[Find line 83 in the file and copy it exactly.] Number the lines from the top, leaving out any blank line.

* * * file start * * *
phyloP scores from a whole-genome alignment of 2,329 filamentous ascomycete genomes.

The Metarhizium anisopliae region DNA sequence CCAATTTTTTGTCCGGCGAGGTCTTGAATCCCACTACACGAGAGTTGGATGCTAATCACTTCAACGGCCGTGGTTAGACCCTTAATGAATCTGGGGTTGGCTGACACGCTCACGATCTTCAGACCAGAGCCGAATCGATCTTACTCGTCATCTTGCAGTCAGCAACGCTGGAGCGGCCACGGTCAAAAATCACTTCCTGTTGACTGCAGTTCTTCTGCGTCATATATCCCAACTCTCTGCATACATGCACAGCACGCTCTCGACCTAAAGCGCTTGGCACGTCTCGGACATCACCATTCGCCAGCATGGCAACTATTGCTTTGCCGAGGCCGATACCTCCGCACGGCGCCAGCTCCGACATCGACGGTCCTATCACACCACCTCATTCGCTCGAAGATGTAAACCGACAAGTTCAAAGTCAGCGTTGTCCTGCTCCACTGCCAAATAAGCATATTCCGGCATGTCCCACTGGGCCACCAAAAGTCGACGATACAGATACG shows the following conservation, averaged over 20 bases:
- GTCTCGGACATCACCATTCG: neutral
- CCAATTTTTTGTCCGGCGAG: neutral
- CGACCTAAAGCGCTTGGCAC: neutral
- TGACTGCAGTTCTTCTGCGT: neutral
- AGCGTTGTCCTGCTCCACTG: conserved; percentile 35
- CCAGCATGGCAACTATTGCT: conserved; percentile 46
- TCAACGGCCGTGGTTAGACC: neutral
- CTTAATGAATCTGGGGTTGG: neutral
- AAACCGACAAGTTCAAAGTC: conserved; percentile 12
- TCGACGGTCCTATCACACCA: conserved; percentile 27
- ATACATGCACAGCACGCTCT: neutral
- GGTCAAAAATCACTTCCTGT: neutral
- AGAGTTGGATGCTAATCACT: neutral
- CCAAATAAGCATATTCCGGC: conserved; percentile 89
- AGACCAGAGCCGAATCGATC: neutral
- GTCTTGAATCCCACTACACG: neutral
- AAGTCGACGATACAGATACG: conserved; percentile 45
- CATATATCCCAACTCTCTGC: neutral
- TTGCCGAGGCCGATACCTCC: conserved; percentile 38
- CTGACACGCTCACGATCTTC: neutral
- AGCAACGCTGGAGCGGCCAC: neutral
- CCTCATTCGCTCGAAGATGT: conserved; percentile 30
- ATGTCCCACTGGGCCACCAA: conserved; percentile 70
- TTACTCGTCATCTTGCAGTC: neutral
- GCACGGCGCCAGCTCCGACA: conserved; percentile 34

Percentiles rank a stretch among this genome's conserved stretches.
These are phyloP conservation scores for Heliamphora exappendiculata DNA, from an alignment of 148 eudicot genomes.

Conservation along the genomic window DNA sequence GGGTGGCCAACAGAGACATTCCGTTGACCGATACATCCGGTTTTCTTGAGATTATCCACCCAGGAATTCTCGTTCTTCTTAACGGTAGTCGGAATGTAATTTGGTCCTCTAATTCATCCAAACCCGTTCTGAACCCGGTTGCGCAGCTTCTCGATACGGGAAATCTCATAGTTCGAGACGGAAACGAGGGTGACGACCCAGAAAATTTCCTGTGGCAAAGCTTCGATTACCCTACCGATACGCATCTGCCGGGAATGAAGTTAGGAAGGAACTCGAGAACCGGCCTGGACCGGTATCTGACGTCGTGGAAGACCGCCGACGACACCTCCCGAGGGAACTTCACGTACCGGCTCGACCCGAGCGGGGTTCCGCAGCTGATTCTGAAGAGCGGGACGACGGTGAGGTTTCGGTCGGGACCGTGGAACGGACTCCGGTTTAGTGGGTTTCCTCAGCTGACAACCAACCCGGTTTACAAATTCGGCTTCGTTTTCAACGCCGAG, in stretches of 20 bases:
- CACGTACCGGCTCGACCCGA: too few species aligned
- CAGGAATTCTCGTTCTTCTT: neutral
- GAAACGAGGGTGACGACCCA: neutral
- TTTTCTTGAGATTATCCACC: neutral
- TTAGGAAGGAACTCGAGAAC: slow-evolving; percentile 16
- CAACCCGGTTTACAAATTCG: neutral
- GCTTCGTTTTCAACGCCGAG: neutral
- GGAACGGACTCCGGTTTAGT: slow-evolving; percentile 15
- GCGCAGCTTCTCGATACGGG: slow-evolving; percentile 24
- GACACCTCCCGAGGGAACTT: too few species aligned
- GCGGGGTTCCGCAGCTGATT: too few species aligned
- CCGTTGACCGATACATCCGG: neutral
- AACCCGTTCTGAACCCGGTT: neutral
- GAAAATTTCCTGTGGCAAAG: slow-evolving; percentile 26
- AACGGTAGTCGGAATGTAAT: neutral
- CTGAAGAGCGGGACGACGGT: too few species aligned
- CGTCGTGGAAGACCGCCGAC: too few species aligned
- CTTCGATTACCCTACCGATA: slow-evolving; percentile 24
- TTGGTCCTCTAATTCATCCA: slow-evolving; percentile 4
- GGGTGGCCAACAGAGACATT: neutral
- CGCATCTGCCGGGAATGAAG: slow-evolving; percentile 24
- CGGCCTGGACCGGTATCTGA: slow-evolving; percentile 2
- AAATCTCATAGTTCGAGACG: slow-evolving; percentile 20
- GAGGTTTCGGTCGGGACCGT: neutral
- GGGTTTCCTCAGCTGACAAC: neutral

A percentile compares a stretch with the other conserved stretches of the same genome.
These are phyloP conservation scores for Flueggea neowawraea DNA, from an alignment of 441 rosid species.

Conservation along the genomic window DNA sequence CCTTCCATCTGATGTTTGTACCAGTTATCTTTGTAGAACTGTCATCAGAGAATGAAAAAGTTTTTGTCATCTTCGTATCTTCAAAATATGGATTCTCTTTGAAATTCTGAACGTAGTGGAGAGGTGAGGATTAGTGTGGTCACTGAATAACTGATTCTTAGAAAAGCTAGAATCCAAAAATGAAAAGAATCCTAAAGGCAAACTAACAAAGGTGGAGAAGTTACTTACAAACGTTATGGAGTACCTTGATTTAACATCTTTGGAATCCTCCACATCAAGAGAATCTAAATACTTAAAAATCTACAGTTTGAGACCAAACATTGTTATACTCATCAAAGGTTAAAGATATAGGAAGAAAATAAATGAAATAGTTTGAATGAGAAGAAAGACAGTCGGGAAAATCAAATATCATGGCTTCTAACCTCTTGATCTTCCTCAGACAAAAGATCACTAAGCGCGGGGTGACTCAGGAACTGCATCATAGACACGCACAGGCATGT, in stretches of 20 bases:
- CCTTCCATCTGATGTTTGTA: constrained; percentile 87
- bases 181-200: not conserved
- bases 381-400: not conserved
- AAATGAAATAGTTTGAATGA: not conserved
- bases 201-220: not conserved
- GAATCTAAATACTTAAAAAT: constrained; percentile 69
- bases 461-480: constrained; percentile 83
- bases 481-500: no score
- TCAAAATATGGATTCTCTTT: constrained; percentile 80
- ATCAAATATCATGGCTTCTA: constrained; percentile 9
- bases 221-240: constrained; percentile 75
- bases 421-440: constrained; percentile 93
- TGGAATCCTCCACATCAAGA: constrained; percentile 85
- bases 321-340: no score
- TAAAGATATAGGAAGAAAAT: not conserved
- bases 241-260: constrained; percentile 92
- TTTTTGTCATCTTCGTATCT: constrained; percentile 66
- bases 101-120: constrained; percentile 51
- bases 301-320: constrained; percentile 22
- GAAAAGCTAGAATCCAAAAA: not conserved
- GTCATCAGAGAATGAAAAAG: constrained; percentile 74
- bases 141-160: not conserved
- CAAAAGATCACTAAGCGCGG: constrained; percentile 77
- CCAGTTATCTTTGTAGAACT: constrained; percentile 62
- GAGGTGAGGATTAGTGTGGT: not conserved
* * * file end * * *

- GAGGTGAGGATTAGTGTGGT: not conserved